The first nights had been harsh. The nightmares that she had learned to repress via strong drink came back in force. She had cut her uncle before realizing he was trying to calm her. His calm acceptance of her reflex action puzzled her at first, but he talked her slowly through the following nights of unformed memories and dreams. He came to understand her and he never judged her for what she had been forced to become. They did not speak of what had truly happened to her, but of commonplace things. Mika had used the beauty of the nature around them to bring her back from the nightmares of blood, fear and pain.

She found that she really loved him and was glad that he was safely living beyond the reach of the people she planned on tracking down. She knew that she would find no rest until she knew that each of the individuals who had killed her parents and all her childhood friends were dead. She knew that it was unlikely that any of them were still alive, but she had to clear the slate.

She knew just where to start, back in Greymer. The house she had been first sold to was still in business when she left Greymer. The madam who bought her would be getting very old, but then a Madam didn’t need to service the clientele. Loralil had heard that the woman had paid a mage to make her a youth potion. She was rumored to look no older than middle aged. Admittedly that was from a fighter who had been to the house after Loralil had been sold to the arena. Things had probably not changed much in the time she had been gone, she hoped. She needed to face that first woman and find out if the Beast of her nightmares still lived.


Hours later she sighed as she pulled out of her thoughts. It was getting on toward night and it would be best to look for a place to camp. She pulled her horse to a stop and dismounted as she came near a stream. This was one of the spots that had been set aside as a campsite for the few traders let inside the city. It always had a stack of wood put to the side and a fire pit.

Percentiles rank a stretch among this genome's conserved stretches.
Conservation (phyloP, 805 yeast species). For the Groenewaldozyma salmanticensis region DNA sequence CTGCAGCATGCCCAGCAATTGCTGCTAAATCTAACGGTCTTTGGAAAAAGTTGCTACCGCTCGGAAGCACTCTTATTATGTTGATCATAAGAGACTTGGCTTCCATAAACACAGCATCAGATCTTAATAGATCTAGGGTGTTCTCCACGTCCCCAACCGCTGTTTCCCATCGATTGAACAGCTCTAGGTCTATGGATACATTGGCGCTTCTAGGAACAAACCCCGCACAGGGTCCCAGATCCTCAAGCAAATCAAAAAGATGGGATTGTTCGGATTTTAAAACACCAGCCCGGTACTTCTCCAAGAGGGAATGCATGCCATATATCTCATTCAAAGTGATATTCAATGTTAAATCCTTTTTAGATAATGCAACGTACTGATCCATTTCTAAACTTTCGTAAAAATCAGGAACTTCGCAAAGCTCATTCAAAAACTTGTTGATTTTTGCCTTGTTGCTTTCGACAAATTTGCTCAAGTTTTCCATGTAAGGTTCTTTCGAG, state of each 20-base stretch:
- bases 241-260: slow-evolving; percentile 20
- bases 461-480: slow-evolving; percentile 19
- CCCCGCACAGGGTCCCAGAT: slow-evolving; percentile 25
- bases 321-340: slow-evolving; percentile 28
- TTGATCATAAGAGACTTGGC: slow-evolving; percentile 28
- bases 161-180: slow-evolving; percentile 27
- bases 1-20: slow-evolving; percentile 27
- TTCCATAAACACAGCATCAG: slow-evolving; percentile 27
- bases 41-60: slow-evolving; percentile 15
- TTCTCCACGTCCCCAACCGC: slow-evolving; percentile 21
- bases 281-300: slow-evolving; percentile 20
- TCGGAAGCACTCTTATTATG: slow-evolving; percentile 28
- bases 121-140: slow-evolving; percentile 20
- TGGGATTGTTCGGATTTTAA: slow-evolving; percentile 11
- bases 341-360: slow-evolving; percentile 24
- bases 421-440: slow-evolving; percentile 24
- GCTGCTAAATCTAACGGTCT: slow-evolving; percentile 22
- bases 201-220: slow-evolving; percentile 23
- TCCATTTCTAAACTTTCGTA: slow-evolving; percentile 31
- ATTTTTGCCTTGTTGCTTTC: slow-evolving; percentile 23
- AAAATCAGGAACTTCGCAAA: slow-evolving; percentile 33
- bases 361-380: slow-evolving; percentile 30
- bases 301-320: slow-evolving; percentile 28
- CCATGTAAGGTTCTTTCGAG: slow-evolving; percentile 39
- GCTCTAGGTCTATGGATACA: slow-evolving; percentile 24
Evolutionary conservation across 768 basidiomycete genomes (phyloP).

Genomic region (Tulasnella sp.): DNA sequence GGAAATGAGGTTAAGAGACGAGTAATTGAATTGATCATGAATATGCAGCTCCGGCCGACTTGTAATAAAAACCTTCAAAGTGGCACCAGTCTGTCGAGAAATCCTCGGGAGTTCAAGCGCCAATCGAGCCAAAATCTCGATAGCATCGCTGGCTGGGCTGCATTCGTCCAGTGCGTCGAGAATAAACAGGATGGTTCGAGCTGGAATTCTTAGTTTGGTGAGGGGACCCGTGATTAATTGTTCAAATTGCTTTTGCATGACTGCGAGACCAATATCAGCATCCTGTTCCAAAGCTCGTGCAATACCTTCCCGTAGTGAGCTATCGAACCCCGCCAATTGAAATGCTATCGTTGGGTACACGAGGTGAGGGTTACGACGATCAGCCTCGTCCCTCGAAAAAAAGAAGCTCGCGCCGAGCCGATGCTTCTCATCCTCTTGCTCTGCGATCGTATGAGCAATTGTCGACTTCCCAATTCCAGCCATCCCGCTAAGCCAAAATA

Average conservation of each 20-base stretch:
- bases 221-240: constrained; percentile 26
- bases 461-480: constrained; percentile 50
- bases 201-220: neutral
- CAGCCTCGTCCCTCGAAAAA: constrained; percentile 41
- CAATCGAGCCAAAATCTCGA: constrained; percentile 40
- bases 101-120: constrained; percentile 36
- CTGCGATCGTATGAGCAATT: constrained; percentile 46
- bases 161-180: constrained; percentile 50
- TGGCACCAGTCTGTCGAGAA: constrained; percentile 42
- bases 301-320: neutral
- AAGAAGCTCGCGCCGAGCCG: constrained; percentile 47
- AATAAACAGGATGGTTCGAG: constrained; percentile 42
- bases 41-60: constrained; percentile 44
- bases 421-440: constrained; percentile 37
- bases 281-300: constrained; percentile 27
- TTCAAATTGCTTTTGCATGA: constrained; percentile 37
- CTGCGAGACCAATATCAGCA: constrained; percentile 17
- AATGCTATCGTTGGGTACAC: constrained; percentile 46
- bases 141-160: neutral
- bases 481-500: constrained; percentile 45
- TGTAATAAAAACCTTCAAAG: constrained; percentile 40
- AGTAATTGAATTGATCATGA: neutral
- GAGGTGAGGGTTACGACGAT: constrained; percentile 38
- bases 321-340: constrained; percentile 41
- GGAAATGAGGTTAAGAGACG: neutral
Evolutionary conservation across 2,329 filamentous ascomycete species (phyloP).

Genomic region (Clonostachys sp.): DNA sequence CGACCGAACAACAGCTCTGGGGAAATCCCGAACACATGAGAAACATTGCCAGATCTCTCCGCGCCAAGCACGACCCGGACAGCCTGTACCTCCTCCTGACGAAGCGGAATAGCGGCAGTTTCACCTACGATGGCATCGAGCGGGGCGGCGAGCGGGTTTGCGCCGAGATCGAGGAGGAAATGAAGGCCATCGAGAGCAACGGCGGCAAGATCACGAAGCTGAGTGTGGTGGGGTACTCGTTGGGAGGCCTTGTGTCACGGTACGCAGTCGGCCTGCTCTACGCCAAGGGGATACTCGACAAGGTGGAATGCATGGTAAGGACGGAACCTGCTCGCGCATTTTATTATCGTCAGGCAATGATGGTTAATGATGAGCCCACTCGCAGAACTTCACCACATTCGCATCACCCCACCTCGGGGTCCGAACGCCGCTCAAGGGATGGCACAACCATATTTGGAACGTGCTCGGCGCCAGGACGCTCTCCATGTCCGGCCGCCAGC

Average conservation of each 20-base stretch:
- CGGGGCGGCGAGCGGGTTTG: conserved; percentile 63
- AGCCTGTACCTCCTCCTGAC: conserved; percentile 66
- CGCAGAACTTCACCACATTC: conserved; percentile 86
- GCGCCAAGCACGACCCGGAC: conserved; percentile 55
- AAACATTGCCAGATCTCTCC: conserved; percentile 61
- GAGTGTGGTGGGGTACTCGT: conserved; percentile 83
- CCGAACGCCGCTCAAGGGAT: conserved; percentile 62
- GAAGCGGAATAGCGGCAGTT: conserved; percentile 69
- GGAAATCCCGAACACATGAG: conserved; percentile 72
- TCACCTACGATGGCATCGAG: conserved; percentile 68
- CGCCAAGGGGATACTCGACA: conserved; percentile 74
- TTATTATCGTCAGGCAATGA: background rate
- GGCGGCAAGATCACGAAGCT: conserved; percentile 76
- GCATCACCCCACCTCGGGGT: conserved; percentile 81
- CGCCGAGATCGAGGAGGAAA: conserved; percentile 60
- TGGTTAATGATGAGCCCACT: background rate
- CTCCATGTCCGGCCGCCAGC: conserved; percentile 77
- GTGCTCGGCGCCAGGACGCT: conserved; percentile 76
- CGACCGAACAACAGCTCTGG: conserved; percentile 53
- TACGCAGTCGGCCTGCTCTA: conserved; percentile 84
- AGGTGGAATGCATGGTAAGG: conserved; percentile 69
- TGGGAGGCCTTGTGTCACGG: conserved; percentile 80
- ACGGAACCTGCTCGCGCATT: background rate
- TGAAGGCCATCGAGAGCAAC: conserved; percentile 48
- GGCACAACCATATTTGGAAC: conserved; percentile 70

She set up camp and then moved to groom her animal. The big roan whickered and snorted when he saw the brushes come out. He leaned into her strokes like a cat being stroked. It was that in fact that she had named him, Catkin. While she worked him over she unconsciously started to hum. When she felt she was alone she would let the music that filled her at peaceful moments out. It was just a little tune that she made up during all the boring lessons that the city council decided she needed to learn.

She knew within days that the things that mattered to the city councilors were not what her mother had meant by learning about being an elf. Manners were all well and good in some situations, but most of the long and involved practices of how to address who and when to bow or not just baffled her. In the arena you bowed to the lords and to your trainer. On the sands you bowed once to your opponent, the rest was hogwash to her. Why did it matter how deep she bowed to whom? The difference between the artist and the baker were not so distinct in a city where everything was done as art. The simplest thing was taken to a new level and she guessed that giving all that appreciation would be taxing if you didn’t know who was who.

When she was finished grooming Catkin she covered him with his blanket, tethered him and spread out fodder. With a final pat she turned to make her own meal. The woods were quiet around her and she savored the peace. No stiff rituals here, she could make a bowl of soup and not have to worry if the slices of carrot were carved into roses or some such.